Using Sub-Second Data to Fight Latency in Streaming Video

Closing the performance gap between video and traditional television will require fast data.

Originally posted to LinkedIn | July 13, 2018

When it comes to video streaming, defining and understanding latency has become confusing and controversial. Latency factors into many aspects of video delivery, and yet what it means, how it is measured, and how we can improve it are topics not frequently discussed in the world of OTT and online video. Why? Because it requires vendor cooperation, a new set of data, and a fast infrastructure that has only been implemented by video giants like Netflix, Facebook, Amazon and Google.

What these companies have is a data-driven end-to-end infrastructure that enables them to adapt to issues from CDN origin to device without manual changes. Creating an end-to-end intelligent infrastructure is not going to happen overnight, but it doesn’t mean that there aren’t changes we can all be making today that can be immediately impactful. The future of OTT and online video stacks can look much brighter, simpler, and more manageable if we can leverage data to empower changes within a content distributor’s infrastructure, and within others.

The Importance of Low-Latency Data for Video

Latency is the delay between output and reception of information. For content distributors, two types of latency are critically important. The first is video latency — or the delay between a content transmission’s initiation and completion. It’s an important factor to control, especially for live events, where audiences want an “immediate” experience, as close to physical presence as possible.

Video Latencyis built into linear TV, which has an infrastructure that is less variable prone than the internet. It is typically about 5 seconds according to Brightcove, and exists to give distributors control over what gets broadcast (Janet Jackson at Superbowl XXXVIII comes to mind). Linear providers have the luxury of established channels for distribution which give them the privilege of building in latency. For online video, the internet is too haphazard and unpredictable, and latency in live video (for example) can be anywhere from 30 seconds to minutes behind a linear broadcast.

The second type of latency is the data latency. Data latency, is the delay in the “returning” information describing the streaming session and content playback, like QoS data points. For video distributors to get a hold on the latency with which they are streaming video, they need up-to-the-second data to accurately diagnose problems and improve quality.

Latency for Incident Detection

If the quality of video playbacks is affected, real time data can help identify which service or where along the video supply chain the hiccup is occurring. Maybe its a player side issue which the engineering team needs to address. Perhaps there is an error occurring over the CDN. Having real-time data means being able to predict consequences faster, like users calling in to complain about the service, or preventing a inflammatory tweet by recognizing issues before the world publishes them first. Regardless of the disturbance, only real-time data informs managers about their video delivery stack and where to pinpoint problems.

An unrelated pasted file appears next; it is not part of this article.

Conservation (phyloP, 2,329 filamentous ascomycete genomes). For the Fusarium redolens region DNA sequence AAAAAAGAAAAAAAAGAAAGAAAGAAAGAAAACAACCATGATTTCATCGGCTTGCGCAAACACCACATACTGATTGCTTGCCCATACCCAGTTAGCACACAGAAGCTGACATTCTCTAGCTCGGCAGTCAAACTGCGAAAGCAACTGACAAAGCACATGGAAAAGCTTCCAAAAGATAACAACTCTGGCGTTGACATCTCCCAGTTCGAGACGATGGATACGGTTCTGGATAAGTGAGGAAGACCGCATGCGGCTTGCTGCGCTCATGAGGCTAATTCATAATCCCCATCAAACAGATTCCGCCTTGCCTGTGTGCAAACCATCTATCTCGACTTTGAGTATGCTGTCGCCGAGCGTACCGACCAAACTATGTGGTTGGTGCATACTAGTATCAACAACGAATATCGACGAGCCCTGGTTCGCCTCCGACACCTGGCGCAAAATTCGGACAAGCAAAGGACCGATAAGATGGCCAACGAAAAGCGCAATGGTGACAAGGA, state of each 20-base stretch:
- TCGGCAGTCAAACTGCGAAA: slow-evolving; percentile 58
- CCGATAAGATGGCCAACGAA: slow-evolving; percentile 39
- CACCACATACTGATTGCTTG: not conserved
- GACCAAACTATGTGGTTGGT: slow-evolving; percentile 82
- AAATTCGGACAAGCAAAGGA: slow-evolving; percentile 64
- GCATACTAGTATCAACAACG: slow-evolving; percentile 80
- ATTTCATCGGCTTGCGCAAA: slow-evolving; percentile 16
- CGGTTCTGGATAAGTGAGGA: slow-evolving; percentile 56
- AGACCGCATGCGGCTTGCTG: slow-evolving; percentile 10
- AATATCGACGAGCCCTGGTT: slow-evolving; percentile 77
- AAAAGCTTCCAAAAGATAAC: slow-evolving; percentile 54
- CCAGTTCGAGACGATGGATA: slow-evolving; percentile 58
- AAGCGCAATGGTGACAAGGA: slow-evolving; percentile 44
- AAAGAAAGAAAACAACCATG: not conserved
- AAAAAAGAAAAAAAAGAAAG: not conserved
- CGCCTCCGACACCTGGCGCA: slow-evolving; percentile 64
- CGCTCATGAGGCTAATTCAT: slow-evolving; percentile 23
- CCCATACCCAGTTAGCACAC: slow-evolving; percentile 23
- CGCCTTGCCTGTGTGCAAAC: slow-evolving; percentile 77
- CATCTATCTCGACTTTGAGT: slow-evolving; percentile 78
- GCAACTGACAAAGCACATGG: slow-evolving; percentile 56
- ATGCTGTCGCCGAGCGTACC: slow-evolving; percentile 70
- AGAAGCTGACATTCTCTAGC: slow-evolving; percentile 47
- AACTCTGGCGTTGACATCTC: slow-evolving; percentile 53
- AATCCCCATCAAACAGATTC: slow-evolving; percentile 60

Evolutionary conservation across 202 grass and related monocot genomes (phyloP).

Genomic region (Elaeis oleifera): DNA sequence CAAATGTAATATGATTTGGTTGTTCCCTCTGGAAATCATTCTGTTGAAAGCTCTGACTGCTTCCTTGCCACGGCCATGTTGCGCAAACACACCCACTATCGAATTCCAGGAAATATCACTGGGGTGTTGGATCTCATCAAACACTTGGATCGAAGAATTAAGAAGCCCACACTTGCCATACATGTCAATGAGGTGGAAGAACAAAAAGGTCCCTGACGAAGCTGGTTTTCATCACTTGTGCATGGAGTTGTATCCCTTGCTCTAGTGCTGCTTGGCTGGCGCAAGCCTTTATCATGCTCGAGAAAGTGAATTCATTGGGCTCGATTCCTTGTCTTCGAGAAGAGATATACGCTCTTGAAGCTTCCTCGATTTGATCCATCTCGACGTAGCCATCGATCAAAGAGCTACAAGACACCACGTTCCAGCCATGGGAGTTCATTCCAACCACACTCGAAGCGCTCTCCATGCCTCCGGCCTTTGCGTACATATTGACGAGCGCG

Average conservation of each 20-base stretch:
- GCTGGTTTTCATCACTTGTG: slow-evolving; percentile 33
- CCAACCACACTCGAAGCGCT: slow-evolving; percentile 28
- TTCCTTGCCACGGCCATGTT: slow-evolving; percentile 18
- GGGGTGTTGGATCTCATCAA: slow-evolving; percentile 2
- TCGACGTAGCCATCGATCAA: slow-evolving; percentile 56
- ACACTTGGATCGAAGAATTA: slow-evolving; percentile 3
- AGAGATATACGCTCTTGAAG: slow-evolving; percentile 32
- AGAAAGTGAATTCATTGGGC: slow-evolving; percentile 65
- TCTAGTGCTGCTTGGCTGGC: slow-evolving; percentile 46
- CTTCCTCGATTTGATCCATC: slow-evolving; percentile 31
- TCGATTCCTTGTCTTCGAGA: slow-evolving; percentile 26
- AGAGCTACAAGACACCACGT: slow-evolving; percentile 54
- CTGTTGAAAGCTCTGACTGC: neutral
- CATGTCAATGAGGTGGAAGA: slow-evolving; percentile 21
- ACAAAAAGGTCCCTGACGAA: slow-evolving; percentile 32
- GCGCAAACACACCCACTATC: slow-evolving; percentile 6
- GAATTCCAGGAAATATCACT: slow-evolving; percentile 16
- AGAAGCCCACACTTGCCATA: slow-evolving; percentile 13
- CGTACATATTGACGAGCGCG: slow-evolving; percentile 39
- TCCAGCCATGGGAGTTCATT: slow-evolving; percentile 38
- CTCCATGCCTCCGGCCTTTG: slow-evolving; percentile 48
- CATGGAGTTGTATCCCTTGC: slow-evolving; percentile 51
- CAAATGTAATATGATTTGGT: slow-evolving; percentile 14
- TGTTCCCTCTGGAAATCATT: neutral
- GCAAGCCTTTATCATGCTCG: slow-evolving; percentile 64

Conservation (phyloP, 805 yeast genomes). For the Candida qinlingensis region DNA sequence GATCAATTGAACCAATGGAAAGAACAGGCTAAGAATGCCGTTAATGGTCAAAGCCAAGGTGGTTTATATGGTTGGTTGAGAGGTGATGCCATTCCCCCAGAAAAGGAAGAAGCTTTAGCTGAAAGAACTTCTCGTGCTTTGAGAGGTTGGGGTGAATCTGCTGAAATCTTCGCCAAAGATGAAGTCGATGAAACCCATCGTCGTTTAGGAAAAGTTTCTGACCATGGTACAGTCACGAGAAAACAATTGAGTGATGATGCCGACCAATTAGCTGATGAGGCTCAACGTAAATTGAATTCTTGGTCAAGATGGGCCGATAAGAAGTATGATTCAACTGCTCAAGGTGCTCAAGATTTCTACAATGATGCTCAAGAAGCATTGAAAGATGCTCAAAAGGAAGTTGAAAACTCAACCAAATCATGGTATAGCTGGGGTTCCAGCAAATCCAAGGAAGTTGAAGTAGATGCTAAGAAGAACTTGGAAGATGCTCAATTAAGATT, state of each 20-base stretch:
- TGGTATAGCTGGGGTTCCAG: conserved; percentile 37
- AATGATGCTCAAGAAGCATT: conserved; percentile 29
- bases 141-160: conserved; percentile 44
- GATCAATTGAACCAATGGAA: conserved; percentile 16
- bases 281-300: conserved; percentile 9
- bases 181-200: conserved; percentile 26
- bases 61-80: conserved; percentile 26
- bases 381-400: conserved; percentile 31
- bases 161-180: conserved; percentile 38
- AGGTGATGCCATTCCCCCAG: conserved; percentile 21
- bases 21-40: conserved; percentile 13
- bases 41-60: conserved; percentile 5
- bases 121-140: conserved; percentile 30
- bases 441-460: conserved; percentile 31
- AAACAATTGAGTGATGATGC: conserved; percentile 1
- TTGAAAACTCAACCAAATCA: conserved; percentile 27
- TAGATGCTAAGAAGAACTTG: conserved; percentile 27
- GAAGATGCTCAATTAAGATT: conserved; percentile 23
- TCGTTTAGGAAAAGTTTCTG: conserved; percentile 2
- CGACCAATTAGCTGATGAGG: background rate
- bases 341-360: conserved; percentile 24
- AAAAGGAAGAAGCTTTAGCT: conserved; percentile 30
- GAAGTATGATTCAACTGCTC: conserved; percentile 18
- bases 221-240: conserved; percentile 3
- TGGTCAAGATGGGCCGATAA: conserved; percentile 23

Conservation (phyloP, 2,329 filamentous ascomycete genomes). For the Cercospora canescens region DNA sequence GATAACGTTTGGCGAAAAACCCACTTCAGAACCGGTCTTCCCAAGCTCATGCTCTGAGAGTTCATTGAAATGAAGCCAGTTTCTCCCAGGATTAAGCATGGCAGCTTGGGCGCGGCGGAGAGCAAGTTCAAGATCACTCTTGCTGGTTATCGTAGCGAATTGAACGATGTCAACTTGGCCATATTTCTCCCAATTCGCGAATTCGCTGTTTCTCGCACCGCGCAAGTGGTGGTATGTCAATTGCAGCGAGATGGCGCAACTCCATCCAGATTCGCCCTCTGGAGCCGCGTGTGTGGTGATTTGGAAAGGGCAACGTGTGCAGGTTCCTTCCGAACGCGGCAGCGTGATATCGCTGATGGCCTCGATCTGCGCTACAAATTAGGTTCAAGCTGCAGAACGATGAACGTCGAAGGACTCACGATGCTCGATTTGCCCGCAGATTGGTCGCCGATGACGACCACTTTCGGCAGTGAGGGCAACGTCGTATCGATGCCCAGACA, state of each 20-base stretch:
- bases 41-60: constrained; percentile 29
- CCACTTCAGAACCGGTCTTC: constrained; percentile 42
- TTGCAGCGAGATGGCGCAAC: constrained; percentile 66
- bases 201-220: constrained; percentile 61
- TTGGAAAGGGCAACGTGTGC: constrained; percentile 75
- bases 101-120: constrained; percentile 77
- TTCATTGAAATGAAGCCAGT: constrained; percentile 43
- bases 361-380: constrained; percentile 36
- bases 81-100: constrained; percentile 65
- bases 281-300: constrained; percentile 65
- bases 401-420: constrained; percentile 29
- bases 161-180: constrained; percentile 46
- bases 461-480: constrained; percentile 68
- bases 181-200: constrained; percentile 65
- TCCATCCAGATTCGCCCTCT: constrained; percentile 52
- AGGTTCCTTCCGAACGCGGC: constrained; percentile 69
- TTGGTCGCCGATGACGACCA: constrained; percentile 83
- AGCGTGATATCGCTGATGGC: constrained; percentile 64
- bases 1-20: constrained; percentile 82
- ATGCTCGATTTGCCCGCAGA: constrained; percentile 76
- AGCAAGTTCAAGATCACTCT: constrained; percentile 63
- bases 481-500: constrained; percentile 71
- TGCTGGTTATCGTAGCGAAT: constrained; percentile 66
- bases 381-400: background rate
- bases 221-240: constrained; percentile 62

It’s An Uphill Battle for CDNs Against Distribution Latency

In order for OTT to have the ability to control video latency with the same precision as linear television, and provide the same viewing experience, content distributors need to look deeper into their video delivery pathways and have better visibility within each handoff from origin to end-user.

Today, an overwhelming amount of pressure (and consideration) for the optimization of the entire video delivery pathway on one point: the CDN. This is because the CDN is a directly contracted service by the content distributor. When it comes to end-to-end optimization, it’s generally accepted that the fewer file handoffs or “hops” to get to the end-user, the faster the speed and the higher the quality, as less hops mean that there are fewer chances of congestion and packet loss, which cause delivery quality and image quality issues. This is one of the criteria used to balance video traffic within a CDN’s own network, where they can choose to send data over a Transit provider or directly peer with an ISP to reach the end user. Sometimes one CDN isn’t enough, and in order to reach a worldwide audience, build-in redundancy, or control costs, many content distributors use multiple CDNs and CDN load-balancing platforms (like Cedexis, NicePeopleAtWork’s SmartSwitch and Conviva’s Precision) to help choose the best delivery pathway for each playback.

However, it seems as though the industry is placing all of its focus on addressing just a single step in a truly multi-step process. Anyone who has studied the supply chain knows that improved throughput upstream has no effect on overall efficiency if the throughput downstream cannot be matched, and vice-versa. Therefore, there is a natural “cap” to what we can get by optimizing just a single part of the process. If we really want to optimize the end-to-end delivery chain, we need to build in the consistency, quality and control across the end to end spectrum.